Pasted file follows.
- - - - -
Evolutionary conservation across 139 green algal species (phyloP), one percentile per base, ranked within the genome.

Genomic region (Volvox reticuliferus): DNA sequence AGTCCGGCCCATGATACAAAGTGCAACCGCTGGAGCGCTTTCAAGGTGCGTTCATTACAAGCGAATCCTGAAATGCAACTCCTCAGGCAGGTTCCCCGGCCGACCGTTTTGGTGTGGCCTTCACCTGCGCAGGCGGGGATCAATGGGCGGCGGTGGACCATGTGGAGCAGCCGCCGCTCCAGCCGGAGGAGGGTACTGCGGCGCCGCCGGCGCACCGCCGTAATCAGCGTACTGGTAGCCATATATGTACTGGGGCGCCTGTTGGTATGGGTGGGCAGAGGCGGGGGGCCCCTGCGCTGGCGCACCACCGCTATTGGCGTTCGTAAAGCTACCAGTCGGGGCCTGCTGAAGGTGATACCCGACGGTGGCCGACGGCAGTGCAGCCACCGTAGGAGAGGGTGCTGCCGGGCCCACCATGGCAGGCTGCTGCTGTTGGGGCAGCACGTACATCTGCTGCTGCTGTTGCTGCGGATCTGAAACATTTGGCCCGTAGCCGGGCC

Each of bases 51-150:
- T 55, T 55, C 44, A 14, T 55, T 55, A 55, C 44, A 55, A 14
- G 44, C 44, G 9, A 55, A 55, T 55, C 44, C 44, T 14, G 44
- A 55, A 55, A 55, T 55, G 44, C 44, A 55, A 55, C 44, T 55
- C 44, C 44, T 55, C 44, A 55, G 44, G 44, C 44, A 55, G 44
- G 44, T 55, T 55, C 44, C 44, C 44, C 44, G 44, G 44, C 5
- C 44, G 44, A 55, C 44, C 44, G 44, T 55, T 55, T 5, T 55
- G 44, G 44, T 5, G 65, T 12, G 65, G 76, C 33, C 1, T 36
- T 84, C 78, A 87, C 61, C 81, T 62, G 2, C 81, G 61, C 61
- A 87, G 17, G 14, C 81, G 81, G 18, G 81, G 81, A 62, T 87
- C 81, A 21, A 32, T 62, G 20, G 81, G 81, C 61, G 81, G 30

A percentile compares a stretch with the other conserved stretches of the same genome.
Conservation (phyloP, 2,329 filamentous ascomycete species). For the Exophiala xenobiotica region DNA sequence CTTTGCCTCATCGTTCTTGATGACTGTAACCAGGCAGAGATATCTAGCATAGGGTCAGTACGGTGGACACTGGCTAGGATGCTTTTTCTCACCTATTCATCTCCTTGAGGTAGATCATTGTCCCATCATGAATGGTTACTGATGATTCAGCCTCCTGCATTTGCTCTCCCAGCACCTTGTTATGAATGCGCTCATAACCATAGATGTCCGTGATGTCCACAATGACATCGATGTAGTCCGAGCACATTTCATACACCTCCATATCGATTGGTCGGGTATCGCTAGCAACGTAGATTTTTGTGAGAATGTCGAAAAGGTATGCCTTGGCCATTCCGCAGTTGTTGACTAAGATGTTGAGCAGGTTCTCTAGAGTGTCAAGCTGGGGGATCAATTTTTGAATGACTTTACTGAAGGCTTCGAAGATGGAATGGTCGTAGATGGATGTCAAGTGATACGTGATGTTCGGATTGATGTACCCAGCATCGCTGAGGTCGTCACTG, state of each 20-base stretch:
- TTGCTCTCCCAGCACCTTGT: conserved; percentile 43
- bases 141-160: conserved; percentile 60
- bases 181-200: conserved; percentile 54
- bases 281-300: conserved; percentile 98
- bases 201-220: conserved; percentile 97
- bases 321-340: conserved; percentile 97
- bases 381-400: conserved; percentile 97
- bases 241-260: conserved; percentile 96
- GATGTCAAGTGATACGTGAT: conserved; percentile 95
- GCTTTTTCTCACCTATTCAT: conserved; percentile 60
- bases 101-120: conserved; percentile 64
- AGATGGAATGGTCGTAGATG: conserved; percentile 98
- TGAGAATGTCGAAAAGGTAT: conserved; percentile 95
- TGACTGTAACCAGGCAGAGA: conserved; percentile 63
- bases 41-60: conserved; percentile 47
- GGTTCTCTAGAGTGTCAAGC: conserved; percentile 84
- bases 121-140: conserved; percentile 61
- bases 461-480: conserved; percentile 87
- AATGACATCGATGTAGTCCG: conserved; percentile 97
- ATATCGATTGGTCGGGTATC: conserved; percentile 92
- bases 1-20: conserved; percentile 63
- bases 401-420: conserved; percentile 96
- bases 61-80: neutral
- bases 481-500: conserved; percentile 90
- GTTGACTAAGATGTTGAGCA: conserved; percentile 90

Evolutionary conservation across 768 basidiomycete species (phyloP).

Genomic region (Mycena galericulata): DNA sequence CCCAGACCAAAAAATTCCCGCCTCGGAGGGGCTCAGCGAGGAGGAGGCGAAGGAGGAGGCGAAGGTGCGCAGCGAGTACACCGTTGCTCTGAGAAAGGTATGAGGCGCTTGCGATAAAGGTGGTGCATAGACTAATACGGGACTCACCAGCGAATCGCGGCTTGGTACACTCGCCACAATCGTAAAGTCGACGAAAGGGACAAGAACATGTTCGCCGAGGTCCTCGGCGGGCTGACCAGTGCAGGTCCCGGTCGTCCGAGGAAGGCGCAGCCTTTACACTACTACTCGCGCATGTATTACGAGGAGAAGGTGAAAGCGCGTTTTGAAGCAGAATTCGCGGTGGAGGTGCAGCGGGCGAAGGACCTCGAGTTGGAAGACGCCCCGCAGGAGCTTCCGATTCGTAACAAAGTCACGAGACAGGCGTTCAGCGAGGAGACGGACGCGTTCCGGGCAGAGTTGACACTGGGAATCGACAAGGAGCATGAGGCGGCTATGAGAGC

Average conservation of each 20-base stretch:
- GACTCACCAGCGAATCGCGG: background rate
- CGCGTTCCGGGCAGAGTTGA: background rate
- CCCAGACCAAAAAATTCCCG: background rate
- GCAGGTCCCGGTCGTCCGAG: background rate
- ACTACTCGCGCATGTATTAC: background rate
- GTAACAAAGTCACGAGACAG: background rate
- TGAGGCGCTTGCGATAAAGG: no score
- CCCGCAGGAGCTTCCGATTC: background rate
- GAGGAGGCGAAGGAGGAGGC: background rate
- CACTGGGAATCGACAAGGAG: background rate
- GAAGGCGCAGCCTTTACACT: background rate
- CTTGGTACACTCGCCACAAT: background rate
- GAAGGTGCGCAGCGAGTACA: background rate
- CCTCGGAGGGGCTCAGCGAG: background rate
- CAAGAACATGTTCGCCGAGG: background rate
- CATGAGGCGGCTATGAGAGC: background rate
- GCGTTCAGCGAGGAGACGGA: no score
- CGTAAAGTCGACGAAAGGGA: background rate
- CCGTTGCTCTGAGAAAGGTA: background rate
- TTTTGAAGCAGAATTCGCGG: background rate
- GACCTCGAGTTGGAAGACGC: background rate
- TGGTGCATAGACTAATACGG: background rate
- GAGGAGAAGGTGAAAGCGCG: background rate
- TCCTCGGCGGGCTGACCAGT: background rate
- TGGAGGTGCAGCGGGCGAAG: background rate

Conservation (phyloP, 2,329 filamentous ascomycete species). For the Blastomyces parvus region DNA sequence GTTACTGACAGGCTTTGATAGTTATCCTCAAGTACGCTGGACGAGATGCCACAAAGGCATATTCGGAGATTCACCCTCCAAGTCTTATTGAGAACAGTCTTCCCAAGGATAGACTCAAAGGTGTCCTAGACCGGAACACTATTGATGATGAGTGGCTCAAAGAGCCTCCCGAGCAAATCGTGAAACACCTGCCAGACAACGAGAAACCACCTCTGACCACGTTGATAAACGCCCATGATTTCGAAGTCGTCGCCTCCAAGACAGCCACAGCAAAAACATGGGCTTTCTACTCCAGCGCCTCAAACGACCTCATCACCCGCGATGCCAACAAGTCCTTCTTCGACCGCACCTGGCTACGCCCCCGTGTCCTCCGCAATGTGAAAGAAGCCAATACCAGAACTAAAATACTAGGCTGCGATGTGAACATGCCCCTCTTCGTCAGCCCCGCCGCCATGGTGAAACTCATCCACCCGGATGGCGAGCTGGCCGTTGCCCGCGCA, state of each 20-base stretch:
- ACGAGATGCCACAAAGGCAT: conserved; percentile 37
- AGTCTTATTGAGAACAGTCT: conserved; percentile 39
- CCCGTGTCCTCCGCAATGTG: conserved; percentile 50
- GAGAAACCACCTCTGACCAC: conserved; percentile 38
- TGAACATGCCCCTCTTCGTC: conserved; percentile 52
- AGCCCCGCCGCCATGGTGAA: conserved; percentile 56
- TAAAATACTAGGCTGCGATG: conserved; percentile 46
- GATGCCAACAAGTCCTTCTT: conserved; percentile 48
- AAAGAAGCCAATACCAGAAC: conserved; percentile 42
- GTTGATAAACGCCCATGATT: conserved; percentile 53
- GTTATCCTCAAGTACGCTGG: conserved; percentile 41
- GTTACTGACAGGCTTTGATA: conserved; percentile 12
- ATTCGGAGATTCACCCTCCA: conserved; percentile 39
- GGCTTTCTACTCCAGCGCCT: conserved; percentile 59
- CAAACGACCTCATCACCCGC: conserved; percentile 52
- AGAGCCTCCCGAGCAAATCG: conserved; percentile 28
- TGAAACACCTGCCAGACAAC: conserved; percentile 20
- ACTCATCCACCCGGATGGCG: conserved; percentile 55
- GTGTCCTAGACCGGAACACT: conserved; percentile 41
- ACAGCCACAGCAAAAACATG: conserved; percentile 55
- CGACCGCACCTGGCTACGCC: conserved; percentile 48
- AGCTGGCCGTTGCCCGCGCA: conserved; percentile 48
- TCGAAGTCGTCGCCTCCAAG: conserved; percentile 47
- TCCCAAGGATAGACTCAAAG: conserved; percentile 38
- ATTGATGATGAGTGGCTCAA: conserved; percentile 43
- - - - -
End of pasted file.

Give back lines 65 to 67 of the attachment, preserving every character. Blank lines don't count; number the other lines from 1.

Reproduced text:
- TGGTGCATAGACTAATACGG: background rate
- GAGGAGAAGGTGAAAGCGCG: background rate
- TCCTCGGCGGGCTGACCAGT: background rate